Monday, November 29, 2010
Topolobampo to Cuyutlán
We are here, we are safe, we had a completely uneventful trip. Arrived at 2 o'clock yesterday afternoon. No internet as the house; something isn't working. But perhaps by the weekend we'll get it sorted out.
From Topo to Tepic is a long day; 8 hours with a couple of gas stops. When we got off the toll road we drove into a huge traffic jam occasioned by (a) a stalled bread truck on the off-ramp and (b) a police roadblock just beyond where four lanes of traffice had to merge into one. But we finally got shut of that mess and headed for our favorite hotel. We drove up only to find it boarded up, looking every bit like it had gone out of business. But the barricade was covered with posters that I couldn't read because we went by so fast. Around the block and back, this time we pulled off the street and learned that it is undergoing renovation but is open and if you just turn in (way back) there you can fine the office, etc. I walked over to the night watchman's office to check, found an employee who got into the car with Mr. C and together they did a few fancy traffic maneuvers to get the car back where it needed to be. We checked in, found out that the main renovations were to the two dining rooms. As a result, they were closed except for a little outdoor cafe set up on the patio outside our room. By 6 o'clock when we were hungry the cafe had already shut down and packed it in for the night. But that was fine; another yummy turkey sandwich and a bottle of wine and it was time to go to bed. There was no internet available; it had become a casualty of the remo.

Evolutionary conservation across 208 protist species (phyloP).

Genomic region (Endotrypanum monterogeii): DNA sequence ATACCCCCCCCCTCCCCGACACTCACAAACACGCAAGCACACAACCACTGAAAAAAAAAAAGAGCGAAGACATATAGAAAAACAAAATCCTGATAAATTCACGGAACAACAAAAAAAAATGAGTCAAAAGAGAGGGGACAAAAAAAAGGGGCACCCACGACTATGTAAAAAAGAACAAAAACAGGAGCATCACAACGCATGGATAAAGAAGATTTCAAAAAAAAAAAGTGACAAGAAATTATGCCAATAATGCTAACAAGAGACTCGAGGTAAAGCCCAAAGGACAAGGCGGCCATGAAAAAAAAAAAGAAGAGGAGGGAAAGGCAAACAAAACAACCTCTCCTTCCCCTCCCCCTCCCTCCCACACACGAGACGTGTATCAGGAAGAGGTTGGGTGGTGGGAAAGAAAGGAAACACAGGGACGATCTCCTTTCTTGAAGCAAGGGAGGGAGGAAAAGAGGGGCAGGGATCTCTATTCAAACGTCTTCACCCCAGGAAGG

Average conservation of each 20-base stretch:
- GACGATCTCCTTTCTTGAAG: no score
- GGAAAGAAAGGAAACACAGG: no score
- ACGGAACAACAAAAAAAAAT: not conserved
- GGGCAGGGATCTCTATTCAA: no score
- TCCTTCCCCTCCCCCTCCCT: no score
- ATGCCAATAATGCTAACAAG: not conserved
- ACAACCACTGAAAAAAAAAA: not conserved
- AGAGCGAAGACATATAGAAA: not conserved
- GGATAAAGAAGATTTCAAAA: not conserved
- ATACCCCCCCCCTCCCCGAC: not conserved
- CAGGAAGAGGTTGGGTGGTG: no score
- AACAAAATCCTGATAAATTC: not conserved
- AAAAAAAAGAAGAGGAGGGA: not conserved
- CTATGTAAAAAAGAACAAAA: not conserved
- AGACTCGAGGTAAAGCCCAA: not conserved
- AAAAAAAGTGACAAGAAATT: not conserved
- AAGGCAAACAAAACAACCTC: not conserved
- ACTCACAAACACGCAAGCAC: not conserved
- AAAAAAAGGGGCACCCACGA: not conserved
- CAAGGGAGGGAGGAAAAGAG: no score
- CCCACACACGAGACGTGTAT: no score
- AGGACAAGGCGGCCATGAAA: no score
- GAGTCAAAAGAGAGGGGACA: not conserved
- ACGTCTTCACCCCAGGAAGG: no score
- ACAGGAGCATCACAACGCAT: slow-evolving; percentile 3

Left Sunday morning for a fast trip to Guadalajara. Stopped at the CostCo/Mega shopping center for some last minute items we can't get around here, and then headed for home on the last leg of a very long trip. We pulled into our driveway at 2 PM, and it sure looked good. Chuy and Fernando had set up the house for us; cushions on the sofa, chairs and tables where they belong, beds made, towels out. It's as though we had never left. As an additional treat, Chuy had made a big pot of her to-die-for chiles picadillo for our dinner. That an a cold Indio is all a body needs. The garden looks beautiful; everything survived the summer rains and heat.
I had a good night's sleep, vaguely aware of the low murmur of the sea, a few dog barks and cat screams, and the rumble and whistle of the train speeding by on the edge of the village.